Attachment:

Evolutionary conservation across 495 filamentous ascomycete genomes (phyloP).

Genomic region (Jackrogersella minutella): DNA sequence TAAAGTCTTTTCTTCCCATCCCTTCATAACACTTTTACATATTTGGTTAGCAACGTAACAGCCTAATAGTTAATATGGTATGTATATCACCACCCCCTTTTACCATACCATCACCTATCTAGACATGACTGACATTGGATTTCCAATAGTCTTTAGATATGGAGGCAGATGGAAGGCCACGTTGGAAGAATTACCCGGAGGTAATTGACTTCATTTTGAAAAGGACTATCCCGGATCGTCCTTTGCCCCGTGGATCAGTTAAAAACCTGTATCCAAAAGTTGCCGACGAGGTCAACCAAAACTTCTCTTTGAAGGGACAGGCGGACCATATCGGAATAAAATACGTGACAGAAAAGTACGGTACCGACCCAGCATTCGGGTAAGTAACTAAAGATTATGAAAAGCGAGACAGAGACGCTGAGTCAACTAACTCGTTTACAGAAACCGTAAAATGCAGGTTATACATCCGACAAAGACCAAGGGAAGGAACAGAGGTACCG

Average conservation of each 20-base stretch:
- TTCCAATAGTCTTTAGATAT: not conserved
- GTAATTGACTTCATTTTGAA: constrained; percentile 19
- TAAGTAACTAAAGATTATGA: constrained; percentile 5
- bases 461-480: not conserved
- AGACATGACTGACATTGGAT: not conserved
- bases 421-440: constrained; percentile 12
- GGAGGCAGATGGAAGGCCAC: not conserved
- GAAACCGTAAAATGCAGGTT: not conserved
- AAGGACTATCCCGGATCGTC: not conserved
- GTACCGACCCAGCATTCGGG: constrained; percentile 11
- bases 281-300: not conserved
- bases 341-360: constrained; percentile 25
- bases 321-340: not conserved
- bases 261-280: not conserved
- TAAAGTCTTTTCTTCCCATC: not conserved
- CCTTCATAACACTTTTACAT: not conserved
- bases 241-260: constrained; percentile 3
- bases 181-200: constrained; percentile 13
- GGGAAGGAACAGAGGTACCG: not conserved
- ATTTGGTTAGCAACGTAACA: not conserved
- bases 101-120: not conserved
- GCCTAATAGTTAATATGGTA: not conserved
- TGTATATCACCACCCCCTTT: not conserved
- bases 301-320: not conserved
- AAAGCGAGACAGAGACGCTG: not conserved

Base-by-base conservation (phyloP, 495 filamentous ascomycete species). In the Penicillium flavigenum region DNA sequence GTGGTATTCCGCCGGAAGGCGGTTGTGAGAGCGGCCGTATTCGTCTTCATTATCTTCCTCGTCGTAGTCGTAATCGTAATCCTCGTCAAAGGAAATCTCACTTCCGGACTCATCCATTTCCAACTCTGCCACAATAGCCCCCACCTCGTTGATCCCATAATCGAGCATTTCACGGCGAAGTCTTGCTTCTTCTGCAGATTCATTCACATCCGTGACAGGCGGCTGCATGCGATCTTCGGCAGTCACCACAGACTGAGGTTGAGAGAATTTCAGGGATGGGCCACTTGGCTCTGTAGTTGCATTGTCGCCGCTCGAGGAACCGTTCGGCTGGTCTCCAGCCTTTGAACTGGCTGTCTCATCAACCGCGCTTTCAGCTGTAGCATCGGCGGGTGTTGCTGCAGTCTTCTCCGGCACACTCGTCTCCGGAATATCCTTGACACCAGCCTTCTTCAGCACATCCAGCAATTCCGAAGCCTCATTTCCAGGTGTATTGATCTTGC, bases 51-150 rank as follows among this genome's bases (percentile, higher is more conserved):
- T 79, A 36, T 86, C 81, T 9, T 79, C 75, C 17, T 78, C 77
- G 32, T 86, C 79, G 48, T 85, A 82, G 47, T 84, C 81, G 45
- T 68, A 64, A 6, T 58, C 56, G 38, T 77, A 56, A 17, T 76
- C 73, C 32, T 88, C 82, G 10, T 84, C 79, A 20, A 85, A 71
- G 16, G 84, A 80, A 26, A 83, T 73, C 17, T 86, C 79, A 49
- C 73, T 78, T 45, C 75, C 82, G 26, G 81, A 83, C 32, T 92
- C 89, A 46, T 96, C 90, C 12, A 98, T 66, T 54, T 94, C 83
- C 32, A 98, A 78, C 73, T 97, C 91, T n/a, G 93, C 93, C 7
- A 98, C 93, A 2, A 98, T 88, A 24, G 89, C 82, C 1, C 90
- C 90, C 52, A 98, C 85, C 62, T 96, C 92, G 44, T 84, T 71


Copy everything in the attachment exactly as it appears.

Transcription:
Evolutionary conservation across 495 filamentous ascomycete genomes (phyloP).

Genomic region (Jackrogersella minutella): DNA sequence TAAAGTCTTTTCTTCCCATCCCTTCATAACACTTTTACATATTTGGTTAGCAACGTAACAGCCTAATAGTTAATATGGTATGTATATCACCACCCCCTTTTACCATACCATCACCTATCTAGACATGACTGACATTGGATTTCCAATAGTCTTTAGATATGGAGGCAGATGGAAGGCCACGTTGGAAGAATTACCCGGAGGTAATTGACTTCATTTTGAAAAGGACTATCCCGGATCGTCCTTTGCCCCGTGGATCAGTTAAAAACCTGTATCCAAAAGTTGCCGACGAGGTCAACCAAAACTTCTCTTTGAAGGGACAGGCGGACCATATCGGAATAAAATACGTGACAGAAAAGTACGGTACCGACCCAGCATTCGGGTAAGTAACTAAAGATTATGAAAAGCGAGACAGAGACGCTGAGTCAACTAACTCGTTTACAGAAACCGTAAAATGCAGGTTATACATCCGACAAAGACCAAGGGAAGGAACAGAGGTACCG

Average conservation of each 20-base stretch:
- TTCCAATAGTCTTTAGATAT: not conserved
- GTAATTGACTTCATTTTGAA: constrained; percentile 19
- TAAGTAACTAAAGATTATGA: constrained; percentile 5
- bases 461-480: not conserved
- AGACATGACTGACATTGGAT: not conserved
- bases 421-440: constrained; percentile 12
- GGAGGCAGATGGAAGGCCAC: not conserved
- GAAACCGTAAAATGCAGGTT: not conserved
- AAGGACTATCCCGGATCGTC: not conserved
- GTACCGACCCAGCATTCGGG: constrained; percentile 11
- bases 281-300: not conserved
- bases 341-360: constrained; percentile 25
- bases 321-340: not conserved
- bases 261-280: not conserved
- TAAAGTCTTTTCTTCCCATC: not conserved
- CCTTCATAACACTTTTACAT: not conserved
- bases 241-260: constrained; percentile 3
- bases 181-200: constrained; percentile 13
- GGGAAGGAACAGAGGTACCG: not conserved
- ATTTGGTTAGCAACGTAACA: not conserved
- bases 101-120: not conserved
- GCCTAATAGTTAATATGGTA: not conserved
- TGTATATCACCACCCCCTTT: not conserved
- bases 301-320: not conserved
- AAAGCGAGACAGAGACGCTG: not conserved

Base-by-base conservation (phyloP, 495 filamentous ascomycete species). In the Penicillium flavigenum region DNA sequence GTGGTATTCCGCCGGAAGGCGGTTGTGAGAGCGGCCGTATTCGTCTTCATTATCTTCCTCGTCGTAGTCGTAATCGTAATCCTCGTCAAAGGAAATCTCACTTCCGGACTCATCCATTTCCAACTCTGCCACAATAGCCCCCACCTCGTTGATCCCATAATCGAGCATTTCACGGCGAAGTCTTGCTTCTTCTGCAGATTCATTCACATCCGTGACAGGCGGCTGCATGCGATCTTCGGCAGTCACCACAGACTGAGGTTGAGAGAATTTCAGGGATGGGCCACTTGGCTCTGTAGTTGCATTGTCGCCGCTCGAGGAACCGTTCGGCTGGTCTCCAGCCTTTGAACTGGCTGTCTCATCAACCGCGCTTTCAGCTGTAGCATCGGCGGGTGTTGCTGCAGTCTTCTCCGGCACACTCGTCTCCGGAATATCCTTGACACCAGCCTTCTTCAGCACATCCAGCAATTCCGAAGCCTCATTTCCAGGTGTATTGATCTTGC, bases 51-150 rank as follows among this genome's bases (percentile, higher is more conserved):
- T 79, A 36, T 86, C 81, T 9, T 79, C 75, C 17, T 78, C 77
- G 32, T 86, C 79, G 48, T 85, A 82, G 47, T 84, C 81, G 45
- T 68, A 64, A 6, T 58, C 56, G 38, T 77, A 56, A 17, T 76
- C 73, C 32, T 88, C 82, G 10, T 84, C 79, A 20, A 85, A 71
- G 16, G 84, A 80, A 26, A 83, T 73, C 17, T 86, C 79, A 49
- C 73, T 78, T 45, C 75, C 82, G 26, G 81, A 83, C 32, T 92
- C 89, A 46, T 96, C 90, C 12, A 98, T 66, T 54, T 94, C 83
- C 32, A 98, A 78, C 73, T 97, C 91, T n/a, G 93, C 93, C 7
- A 98, C 93, A 2, A 98, T 88, A 24, G 89, C 82, C 1, C 90
- C 90, C 52, A 98, C 85, C 62, T 96, C 92, G 44, T 84, T 71